Twitter is one of my favorite tools for staying informed. Recently @karenrubin from @hubspot posed the following question.
“has anyone put their facebook profile public yet? if not are you going to?”
To which I replied, “@karenrubin don’t think I will be doing that. Might get 2 unwieldy. BTW hope you have great show on @hubspot tv 2day!”
In reply she posed another question.
“@troutscout thanks! I am worried about the un-wieldiness of it too, but at the same time want to promote my personal brand – what to do!?!”
I didn’t think I could do justice to her question in 140 words let alone 140 characters, hence this post…
My take on @karenrubin’s question about promoting personal brands is to use content to increase awareness. Something I hear repeatedly on @hubspot tv. from her and @mvolpe
@KarenRubin has content in at least three places. On @hubspot‘s blog, on hubspot tv and on her own blog gormandizing.
As a fly-fisherman I have to figure out what will get the fish to accept my presentation as food and commit to an action. The info cycle helps refine my presentation and improve my success. Content, in this case the right fly is key.
I have applied that thinking to my professional work as well. It works for me. CC Chapman – @cc_chapman – on twitter, made a similar point on @hubspot tv recently. If i provide valuable content, in my case lobbying skills and knowledge of conservation policy, then i will attact clients.
For me in my professional life as in fishing it is not a numbers game. What is most important is reaching the correct audience. On twitter I really don’t care how many folks follow me. I follow who interests me so I can learn from them. I figure the same thing applies to those who follow me.
If they like the content then they follow. If the fish likes the fly they strike.
Because of her content @KarenRubin has me in effect promoting her personal brand by virtue of this blog post.
If on the other hand the question is where you want to send those people if they want more of that content then I think it requires making a distinction between personal and professional personas.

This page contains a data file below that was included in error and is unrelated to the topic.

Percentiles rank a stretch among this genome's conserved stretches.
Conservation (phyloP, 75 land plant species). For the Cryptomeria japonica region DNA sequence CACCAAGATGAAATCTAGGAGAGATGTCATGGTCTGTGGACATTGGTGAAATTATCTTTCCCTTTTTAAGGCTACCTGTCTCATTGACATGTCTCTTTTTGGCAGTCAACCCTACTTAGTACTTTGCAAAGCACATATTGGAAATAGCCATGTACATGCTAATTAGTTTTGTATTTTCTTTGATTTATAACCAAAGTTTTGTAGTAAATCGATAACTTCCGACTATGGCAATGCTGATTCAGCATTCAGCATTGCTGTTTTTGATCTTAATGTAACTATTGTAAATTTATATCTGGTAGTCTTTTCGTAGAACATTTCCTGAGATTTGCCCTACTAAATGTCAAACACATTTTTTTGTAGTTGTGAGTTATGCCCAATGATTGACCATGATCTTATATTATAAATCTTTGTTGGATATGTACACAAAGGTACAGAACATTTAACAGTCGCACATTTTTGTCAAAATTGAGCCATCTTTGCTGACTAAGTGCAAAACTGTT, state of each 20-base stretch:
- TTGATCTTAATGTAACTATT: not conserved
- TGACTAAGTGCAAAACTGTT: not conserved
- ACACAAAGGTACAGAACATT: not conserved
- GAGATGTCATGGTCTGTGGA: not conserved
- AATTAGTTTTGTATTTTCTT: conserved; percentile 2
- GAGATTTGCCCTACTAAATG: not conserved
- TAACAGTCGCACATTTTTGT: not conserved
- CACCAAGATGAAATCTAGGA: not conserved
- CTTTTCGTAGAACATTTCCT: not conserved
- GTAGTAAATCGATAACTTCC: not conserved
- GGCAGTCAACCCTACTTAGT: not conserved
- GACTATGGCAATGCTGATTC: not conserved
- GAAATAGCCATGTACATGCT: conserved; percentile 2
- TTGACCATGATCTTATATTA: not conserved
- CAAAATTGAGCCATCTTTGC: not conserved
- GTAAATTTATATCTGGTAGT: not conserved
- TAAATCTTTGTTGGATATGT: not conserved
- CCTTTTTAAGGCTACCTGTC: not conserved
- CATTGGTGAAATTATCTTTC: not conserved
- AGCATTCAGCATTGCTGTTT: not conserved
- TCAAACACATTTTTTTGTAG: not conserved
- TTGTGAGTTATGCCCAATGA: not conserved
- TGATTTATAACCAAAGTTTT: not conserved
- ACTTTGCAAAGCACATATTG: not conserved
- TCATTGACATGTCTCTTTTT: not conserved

I believe it was Mark Drapeau aka @cheeky_geeky on twitter who wrote something along the lines that Linked In was his rolodex, and facebook was his scrapbook. I think that is a good way to look at it
Linked In is where I send colleagues, clients and potential clients who are interested in my background. Here is my Linked In profile. I keep that area strictly professional. This blog is there and I keep these posts relevant to my professional interests such as hunting, fishing, conservation and journalism.
Facebook is where my non-business persona resides. I don’t keep my facebook content from my clients but I don’t just add folks randomly either. I am happy to add folks when they become friends. I make friends pretty easily so I add people as I get to know them.
My clients know I am on facebook and have not asked to be “friends”. If and when they do I will explain they are now asking for something other than a business relationship and content on facebook does not reflect my professional life and should not be judged as such. If I think they can and will understand and accept the difference than I will “friend” them.
Opening up your profile on facebook will certainly increase exposure. That is true of a blog, podcast or live video, and you are more likely to attract folks who are interested in your content in those venues.
If I just cast a fly in the water, any water, I have to expect an unexpected result. Not always a bad thing. On the other hand if I want to catch brook trout I have to fish in brook trout water and use a fly I think, or experience has shown me, will increase the chances of a strike.
I like that element of control and structure in my fishing and professional life. For me content, be it words or flies, is the best way to increase awareness. I think I will keep it that way for now with facebook as well.